Sunday, January 29, 2006
Quest for Dragons
If you are as big a fan of PBS high culture television as I am, and if you live in the DC viewing area, you may enjoy the following (right after Bleak House, in fact):
Quest for Dragons
Sunday, January 29, 10:00pm
CHANNEL 26 (WETA)
Dragon lore throughout history and across cultural divides is explored through expert commentary, prehistoric art and computer imagery. Included: the link between dinosaur fossils and dragon legends.
Some of the "expert commentary" is given by me. In one scene I am even holding an authentic replica of a page from the Beowulf manuscript. Some of the other expert commentators include a frightening man with many dragon tattoos, and an anthropologist with a long pony tail.
The documentary is also in frequent repeats on the History Channel.
Posted by Jeffrey Cohen at 3:51 PM
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Wow, an authentic replica! Can I buy one off the History Channel online store?
I believe it was made on a color copier, so anyone can have an authentic replica for about fifteen cents. It did have a slightly singed smell, though, that reminded me in a sobering way of how the manuscript was once partially incinerated.
Actually the singed smell seemed to be from the lighting guy -- not sure what was going on with him.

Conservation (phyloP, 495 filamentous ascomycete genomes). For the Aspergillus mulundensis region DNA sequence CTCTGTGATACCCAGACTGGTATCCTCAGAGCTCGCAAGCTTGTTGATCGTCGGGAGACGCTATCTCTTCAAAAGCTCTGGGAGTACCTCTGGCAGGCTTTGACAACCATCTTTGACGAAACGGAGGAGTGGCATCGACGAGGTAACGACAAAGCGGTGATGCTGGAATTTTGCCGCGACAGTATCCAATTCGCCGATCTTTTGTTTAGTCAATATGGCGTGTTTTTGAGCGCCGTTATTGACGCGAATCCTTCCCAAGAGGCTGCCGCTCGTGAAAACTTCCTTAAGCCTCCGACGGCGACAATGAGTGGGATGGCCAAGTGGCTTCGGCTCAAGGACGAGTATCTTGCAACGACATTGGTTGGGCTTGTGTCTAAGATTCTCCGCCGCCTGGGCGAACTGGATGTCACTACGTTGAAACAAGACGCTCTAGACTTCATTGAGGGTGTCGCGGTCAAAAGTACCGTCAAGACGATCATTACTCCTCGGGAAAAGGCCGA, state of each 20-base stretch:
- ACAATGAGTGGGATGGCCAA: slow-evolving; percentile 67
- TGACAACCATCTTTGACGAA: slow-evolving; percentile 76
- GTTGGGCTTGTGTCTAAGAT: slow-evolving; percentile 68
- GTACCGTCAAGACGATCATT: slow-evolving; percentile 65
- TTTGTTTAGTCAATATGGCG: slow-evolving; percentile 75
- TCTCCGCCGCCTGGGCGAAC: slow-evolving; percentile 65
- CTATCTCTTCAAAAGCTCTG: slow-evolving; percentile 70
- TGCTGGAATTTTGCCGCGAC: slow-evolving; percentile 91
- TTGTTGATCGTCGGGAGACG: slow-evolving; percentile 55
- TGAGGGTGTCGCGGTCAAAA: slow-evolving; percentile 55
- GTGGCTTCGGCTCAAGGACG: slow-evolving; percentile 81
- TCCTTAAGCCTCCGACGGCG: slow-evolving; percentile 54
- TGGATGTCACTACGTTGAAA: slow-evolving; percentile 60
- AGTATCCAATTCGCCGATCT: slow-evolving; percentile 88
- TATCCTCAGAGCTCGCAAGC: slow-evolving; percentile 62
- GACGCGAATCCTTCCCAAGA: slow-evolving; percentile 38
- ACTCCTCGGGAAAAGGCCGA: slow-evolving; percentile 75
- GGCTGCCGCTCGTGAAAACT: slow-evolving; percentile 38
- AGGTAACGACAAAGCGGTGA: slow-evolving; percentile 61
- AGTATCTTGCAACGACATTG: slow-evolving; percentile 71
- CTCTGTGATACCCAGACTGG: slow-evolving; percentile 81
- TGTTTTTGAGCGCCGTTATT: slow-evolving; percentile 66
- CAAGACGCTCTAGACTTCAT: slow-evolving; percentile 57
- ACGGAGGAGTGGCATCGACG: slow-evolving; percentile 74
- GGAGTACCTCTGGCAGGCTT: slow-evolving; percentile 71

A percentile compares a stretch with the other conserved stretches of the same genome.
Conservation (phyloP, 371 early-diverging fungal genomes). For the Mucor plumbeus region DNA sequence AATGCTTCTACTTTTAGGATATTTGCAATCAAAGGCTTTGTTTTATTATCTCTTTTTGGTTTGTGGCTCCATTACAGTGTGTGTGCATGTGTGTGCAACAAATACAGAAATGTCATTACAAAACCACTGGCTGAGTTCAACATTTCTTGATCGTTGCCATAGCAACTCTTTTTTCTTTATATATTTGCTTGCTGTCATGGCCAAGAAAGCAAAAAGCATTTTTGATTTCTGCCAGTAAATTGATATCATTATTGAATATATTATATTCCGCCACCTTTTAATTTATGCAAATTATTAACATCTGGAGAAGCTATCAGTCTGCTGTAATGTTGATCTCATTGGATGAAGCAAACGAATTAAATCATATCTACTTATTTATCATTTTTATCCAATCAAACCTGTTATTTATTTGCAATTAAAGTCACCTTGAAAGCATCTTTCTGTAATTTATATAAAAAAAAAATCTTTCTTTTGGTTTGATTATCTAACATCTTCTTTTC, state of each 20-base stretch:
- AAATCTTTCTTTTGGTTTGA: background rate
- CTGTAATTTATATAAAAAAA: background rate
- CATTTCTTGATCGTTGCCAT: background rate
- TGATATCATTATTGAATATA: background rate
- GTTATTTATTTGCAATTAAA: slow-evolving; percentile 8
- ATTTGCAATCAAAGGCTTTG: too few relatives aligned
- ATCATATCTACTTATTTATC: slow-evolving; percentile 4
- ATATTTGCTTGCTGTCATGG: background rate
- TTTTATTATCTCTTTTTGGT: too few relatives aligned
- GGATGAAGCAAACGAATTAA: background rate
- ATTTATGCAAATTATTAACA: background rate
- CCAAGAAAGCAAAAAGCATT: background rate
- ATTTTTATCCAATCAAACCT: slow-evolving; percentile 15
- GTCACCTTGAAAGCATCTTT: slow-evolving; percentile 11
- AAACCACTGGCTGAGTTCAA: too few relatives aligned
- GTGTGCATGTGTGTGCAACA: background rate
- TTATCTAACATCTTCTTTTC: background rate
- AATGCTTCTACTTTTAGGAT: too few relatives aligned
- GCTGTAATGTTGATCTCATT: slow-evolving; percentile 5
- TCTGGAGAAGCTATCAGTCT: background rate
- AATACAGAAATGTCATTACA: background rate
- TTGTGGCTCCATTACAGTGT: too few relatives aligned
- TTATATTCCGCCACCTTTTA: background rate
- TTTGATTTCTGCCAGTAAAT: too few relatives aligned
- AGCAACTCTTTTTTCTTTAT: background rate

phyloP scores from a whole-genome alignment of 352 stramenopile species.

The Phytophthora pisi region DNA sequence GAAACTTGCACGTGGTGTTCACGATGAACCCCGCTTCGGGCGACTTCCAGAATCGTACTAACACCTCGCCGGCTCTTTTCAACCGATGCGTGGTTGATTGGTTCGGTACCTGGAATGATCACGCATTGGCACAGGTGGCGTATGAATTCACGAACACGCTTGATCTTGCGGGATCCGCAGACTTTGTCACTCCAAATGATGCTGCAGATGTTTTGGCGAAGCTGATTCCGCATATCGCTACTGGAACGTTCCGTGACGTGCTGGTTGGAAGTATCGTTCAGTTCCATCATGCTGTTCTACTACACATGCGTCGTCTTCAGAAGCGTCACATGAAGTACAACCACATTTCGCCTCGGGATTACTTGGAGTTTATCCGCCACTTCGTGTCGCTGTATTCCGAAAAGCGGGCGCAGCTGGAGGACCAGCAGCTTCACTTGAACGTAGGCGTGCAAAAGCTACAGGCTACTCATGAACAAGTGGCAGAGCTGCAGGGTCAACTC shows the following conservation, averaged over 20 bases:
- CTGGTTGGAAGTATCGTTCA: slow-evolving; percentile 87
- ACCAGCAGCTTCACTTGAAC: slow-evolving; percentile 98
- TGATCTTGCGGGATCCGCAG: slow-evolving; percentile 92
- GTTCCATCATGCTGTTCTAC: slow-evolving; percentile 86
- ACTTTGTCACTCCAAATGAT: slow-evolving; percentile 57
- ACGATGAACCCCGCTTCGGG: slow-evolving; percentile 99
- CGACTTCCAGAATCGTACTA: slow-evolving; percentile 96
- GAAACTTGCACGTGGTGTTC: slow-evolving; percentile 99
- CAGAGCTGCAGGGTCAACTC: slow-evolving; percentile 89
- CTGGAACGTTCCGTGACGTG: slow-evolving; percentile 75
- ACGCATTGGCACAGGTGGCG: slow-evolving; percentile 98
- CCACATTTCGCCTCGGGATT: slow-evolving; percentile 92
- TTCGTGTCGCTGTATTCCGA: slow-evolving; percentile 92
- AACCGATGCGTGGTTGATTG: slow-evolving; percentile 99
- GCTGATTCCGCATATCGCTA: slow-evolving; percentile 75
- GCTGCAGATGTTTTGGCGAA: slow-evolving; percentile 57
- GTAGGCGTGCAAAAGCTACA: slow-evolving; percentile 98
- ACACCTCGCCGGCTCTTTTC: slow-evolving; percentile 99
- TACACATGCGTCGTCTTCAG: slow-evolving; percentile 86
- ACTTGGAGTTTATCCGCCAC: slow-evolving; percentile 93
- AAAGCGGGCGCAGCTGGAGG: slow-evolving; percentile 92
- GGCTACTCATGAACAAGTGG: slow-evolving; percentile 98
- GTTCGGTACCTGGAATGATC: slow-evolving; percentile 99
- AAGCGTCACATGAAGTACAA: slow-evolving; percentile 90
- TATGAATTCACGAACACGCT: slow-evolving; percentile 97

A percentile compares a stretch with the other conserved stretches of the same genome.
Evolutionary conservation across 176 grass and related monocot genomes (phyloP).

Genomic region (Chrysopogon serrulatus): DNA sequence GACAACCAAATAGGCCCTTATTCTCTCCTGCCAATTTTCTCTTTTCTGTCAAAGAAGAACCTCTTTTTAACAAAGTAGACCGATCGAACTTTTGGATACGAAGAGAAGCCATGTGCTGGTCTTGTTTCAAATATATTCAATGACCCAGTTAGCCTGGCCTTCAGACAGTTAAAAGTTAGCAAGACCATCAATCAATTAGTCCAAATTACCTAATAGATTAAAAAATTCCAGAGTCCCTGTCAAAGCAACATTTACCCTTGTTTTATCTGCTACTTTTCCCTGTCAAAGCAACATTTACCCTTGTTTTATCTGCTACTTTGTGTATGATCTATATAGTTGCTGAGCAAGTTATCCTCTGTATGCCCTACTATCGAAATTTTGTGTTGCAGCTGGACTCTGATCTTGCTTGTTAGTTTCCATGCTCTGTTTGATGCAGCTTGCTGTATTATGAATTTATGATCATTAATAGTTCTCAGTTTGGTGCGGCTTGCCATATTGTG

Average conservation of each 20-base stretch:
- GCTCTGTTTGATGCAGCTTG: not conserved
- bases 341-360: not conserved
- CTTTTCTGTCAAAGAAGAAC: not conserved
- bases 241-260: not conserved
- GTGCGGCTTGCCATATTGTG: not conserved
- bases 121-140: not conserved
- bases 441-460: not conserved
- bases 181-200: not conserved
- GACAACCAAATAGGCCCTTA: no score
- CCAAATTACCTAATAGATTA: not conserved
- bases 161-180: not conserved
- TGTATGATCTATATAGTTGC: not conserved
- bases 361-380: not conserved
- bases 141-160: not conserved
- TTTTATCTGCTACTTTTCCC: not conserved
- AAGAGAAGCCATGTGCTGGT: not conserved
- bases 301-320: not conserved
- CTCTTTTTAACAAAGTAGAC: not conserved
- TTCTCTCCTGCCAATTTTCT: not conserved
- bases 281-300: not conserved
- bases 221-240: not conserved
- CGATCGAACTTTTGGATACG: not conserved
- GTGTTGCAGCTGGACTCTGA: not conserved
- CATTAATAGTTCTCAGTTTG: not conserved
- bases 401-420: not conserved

Anyway, I should have warned readers that the documentay ("A dragon documentary? Now there's an oxymoron!" wrote CNN in a review of the show) has been decried by creationists, who see it as an attempt to deny the literal truth of the bible:
I would remind everyone that evolution, like gravity and relativity, is just a theory, and this author makes no endorsement one way or another.
Wait, this isn't the same one they showed on PBS, is it? At least I think it was PBS. heh. I caught something on dragons on a non-cable channel somewhat recently.
So the Beowulf manuscript--would that be *the* manuscript that's half burnt, dry, and water-soaked, or the one that was copied from that?
I'd love to see your thoughts on Beowulf sometime, should you decide to post on it.
Yes, the show was co-produced by WETA (local PBS station) and the History Channel. It was directed by Phil Frank, an independent documentary film maker.
As to Beowulf ... someday.
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